Western drugmakers have long struggled with India's populist attitude toward patents, but hoped there would be some light at the end of the tunnel with the latest spate of trade negotiations over generic drugs in the country. But Doctors Without Borders is none too pleased with the proposed trade changes and is urging Prime Minister Narendra Modi to adopt a similar attitude and stand up to international pressure.
Earlier this week, Chinese authorities released Peter Humphrey--a private eye linked to GlaxoSmithKline's 2013 bribery scandal--from local prison after a court reduced his sentence by about 7 months. And now, The Wall Street Journal reports that they've released his wife and partner Yu Yingzeng, too, cutting short her sentence by one month.
South Africa, facing a growing number of drug shortages, particularly of penicillin, is changing its inspection requirements in a move that will make it easier for drugmakers to switch suppliers of active pharmaceutical ingredients (APIs).
Last summer, Chinese prosecutors sentenced Peter Humphrey--a private eye linked to GlaxoSmithKline's 2013 bribery scandal--to 2.5 years in prison. But now, after serving about two years, he's been released.
Just weeks after AstraZeneca said it would build a new facility in Sweden where it intends to fill and package biologics, the U.K. drugmaker said it was doing something more traditional in Algeria. Through a joint venture there, it will build a $125 million small-molecule plant.
Quintiles has opened up a new, up-sized headquarters in China, toasting the country's growth as a global biopharma power and angling to play a bigger role in its continued evolution.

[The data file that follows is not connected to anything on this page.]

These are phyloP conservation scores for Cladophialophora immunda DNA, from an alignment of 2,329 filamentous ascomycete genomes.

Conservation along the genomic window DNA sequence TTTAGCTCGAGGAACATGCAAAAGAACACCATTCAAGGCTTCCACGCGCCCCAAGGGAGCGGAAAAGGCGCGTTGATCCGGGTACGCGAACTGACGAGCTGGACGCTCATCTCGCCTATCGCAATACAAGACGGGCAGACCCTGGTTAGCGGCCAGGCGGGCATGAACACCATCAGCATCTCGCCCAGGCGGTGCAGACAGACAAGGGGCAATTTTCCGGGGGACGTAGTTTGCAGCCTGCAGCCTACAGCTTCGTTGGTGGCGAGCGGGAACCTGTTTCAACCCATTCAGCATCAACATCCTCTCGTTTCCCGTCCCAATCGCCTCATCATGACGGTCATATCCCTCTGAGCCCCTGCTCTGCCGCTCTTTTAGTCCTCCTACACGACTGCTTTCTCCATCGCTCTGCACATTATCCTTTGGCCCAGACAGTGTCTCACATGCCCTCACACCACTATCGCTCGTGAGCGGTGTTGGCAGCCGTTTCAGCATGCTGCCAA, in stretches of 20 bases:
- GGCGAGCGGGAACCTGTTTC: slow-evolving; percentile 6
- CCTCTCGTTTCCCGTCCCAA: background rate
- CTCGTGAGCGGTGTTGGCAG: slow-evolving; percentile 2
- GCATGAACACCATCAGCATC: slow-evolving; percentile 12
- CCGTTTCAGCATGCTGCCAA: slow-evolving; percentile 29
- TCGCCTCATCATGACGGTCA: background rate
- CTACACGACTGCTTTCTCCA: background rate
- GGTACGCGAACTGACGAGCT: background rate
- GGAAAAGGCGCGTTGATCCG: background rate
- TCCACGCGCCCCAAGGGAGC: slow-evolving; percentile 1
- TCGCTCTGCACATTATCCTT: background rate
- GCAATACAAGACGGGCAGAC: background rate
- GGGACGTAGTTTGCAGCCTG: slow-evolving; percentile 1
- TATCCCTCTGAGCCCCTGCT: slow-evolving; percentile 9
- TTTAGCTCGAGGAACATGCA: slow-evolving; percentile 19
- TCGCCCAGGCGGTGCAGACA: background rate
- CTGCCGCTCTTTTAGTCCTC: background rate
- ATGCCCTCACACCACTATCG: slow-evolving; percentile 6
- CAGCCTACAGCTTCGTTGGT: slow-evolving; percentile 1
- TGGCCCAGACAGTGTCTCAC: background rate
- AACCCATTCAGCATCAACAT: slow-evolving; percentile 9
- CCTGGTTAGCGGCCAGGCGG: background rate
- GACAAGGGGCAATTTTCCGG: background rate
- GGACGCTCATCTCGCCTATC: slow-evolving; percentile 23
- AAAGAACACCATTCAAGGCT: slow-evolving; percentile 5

China has steeply raised the fees it requires to submit a medical device or a drug to the China Food and Drug Administration to more than $100,000. The move is expected to provide better funding for the regulator, which is struggling with a huge backlog of products awaiting approval.
German pharmaceutical giant Bayer said it expects to spend $3.4 million to expand its Indonesian production capacity for effervescents this year.
Quintiles, the world's largest CRO, is targeting the growing number of small and midsize biotech companies in Asia, porting its bespoke offering to the region in hopes of partnering with the continent's up-and-coming drug developers.
Medtronic CEO Omar Ishrak has long turned to emerging markets as a potential growth driver, and tapping into India's burgeoning population will play a key role in ramping up the company's business there, he said.